1. Service User Involvement
  2. National Service User Forum

National Service User Forum

National Service User Forum

Revolving Door’s National Service User Forum brings together people from across the country who have personal experience of multiple and complex problems, including poor mental health, drug and alcohol problems and who have had contact with the criminal justice system. They work to influence policy and improve services locally and nationally. The Forum is integral to our work and members ensure that everything we do is rooted in the reality of people’s experiences.

  • Subscribe to our quarterly newsletter Forum News to keep up to date with what members are working on.
  • Watch the films, photo stories and videos Forum members have made to understand what it means to be caught in the revolving door of crisis and crime

 

forum

 

What they say: 

Her Majesty's Inspectorate of Probation

"We are grateful to the service users we met through Revolving Doors for their input on ‘what an experience of supervision should be like’. Their thoughtful comments contributed to our detailed inspection criteria,and helped to shape our inspection guidance and set benchmarks for the quality of practice we define as sufficient.”  

 

Forum member

"We are the voice of a distinct group of people who have suffered the system and now are going to take the chance to change it for the better" 


 Jon Cruddas, MP, after a roundtable with forum members. 

"I'd like to thank you all for giving up your time to come and tell me your experiences and to give me your insights into the failings of existing service provision as well as your valuable suggestions on how to improve it.. I wish you all the best and take with me the fantastic line, 'you need hope to cope' ".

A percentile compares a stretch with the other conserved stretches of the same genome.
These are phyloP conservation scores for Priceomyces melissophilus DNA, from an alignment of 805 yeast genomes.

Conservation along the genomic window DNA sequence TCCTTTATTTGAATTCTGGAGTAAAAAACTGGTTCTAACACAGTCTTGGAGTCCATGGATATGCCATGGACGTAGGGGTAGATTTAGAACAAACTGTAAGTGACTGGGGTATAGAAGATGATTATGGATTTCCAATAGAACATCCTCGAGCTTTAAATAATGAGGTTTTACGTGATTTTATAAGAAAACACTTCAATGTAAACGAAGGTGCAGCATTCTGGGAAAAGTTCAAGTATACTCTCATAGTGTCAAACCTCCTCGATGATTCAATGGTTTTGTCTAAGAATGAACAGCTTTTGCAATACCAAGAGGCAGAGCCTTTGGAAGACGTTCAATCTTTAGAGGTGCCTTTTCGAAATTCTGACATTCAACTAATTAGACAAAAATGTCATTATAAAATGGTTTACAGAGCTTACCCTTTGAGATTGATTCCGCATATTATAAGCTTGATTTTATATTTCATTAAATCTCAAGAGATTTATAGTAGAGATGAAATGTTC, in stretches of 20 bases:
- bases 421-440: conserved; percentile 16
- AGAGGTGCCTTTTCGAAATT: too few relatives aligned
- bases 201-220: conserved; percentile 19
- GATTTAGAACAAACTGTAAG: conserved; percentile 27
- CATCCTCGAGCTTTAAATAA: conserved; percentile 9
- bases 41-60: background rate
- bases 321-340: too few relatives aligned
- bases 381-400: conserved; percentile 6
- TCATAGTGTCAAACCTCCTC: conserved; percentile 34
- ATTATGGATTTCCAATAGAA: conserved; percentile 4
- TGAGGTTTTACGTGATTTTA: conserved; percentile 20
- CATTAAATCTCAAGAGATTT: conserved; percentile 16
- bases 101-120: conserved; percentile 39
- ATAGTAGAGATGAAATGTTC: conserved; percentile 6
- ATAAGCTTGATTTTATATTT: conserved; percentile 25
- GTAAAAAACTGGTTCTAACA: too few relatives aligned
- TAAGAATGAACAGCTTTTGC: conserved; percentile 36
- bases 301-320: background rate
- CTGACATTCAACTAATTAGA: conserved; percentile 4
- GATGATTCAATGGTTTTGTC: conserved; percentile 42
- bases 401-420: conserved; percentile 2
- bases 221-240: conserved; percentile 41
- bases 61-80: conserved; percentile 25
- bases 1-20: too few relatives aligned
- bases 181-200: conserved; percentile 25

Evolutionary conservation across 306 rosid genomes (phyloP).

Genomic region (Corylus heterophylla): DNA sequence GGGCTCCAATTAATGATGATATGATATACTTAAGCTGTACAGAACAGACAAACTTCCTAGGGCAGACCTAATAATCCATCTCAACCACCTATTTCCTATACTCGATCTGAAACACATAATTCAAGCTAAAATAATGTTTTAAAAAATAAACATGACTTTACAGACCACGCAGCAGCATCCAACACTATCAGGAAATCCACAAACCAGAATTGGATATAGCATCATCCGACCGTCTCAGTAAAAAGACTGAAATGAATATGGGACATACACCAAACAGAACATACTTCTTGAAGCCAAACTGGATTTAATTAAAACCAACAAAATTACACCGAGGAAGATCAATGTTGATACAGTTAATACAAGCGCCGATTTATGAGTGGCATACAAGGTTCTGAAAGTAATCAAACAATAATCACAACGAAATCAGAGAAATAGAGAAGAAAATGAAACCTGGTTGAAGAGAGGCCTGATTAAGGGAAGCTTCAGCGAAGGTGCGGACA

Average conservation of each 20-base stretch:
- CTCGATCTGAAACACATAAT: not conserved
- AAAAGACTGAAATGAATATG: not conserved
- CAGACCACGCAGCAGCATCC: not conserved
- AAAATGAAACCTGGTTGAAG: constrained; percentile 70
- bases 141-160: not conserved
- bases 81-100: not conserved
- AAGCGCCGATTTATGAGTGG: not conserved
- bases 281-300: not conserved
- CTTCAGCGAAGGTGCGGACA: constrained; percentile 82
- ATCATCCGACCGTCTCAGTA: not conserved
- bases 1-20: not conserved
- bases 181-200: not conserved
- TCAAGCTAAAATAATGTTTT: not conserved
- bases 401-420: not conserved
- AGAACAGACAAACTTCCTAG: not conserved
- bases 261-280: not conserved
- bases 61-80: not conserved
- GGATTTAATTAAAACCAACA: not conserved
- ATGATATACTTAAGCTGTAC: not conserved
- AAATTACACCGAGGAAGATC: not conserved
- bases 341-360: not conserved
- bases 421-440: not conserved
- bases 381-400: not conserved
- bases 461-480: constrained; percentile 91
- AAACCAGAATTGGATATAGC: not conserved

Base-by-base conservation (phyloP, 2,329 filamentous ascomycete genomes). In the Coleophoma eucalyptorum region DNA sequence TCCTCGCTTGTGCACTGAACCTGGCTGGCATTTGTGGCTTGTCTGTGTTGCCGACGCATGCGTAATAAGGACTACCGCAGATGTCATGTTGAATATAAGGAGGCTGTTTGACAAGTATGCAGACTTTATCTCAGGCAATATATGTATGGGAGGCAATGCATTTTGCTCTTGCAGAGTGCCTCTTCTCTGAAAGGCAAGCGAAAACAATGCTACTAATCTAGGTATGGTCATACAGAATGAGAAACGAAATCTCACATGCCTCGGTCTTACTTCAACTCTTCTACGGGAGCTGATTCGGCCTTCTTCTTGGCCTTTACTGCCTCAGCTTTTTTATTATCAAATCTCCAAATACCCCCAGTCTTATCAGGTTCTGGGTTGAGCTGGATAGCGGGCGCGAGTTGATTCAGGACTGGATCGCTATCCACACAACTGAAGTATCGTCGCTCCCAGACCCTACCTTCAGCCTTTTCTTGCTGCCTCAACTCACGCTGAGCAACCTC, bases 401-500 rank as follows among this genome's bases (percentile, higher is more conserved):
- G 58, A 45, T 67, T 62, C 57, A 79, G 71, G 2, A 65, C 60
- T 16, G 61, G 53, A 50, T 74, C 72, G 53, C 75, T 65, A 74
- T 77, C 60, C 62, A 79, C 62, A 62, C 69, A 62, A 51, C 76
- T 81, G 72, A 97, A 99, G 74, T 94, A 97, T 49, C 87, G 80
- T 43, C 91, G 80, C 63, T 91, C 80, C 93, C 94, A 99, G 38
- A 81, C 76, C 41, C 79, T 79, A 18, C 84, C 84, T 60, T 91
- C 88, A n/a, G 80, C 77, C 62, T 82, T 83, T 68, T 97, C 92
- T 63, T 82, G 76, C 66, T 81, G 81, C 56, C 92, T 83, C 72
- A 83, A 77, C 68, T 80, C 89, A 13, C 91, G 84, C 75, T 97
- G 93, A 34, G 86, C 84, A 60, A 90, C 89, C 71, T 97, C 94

Forum member

 "I believe groups like this are an asset to government and politicians because without groups like this they would be clueless" 


Lord Keith Bradley

“Crucially within the methodology [for his report] was – and I thank them again – Revolving Doors ... who gathered together for me a group of people who’d been through the criminal justice system who had suffered from mental health or learning disabilities and their families, to really understand how the criminal justice system treated them and what we could do better to support them through that process.” 

"To make the system better it takes service users, to get involved at grass roots level and it is through this process that things can and will change in the future for systems" Forum member

 

Senior Policy Adviser at the Sentencing Council

"Forum members’ views on drugs in prison and the effectiveness of different sentencing disposals including their deterrent effect will be reflected in the proposals put forward to the Sentencing Council for consideration.  They give an insight otherwise unavailable to policy-makers.”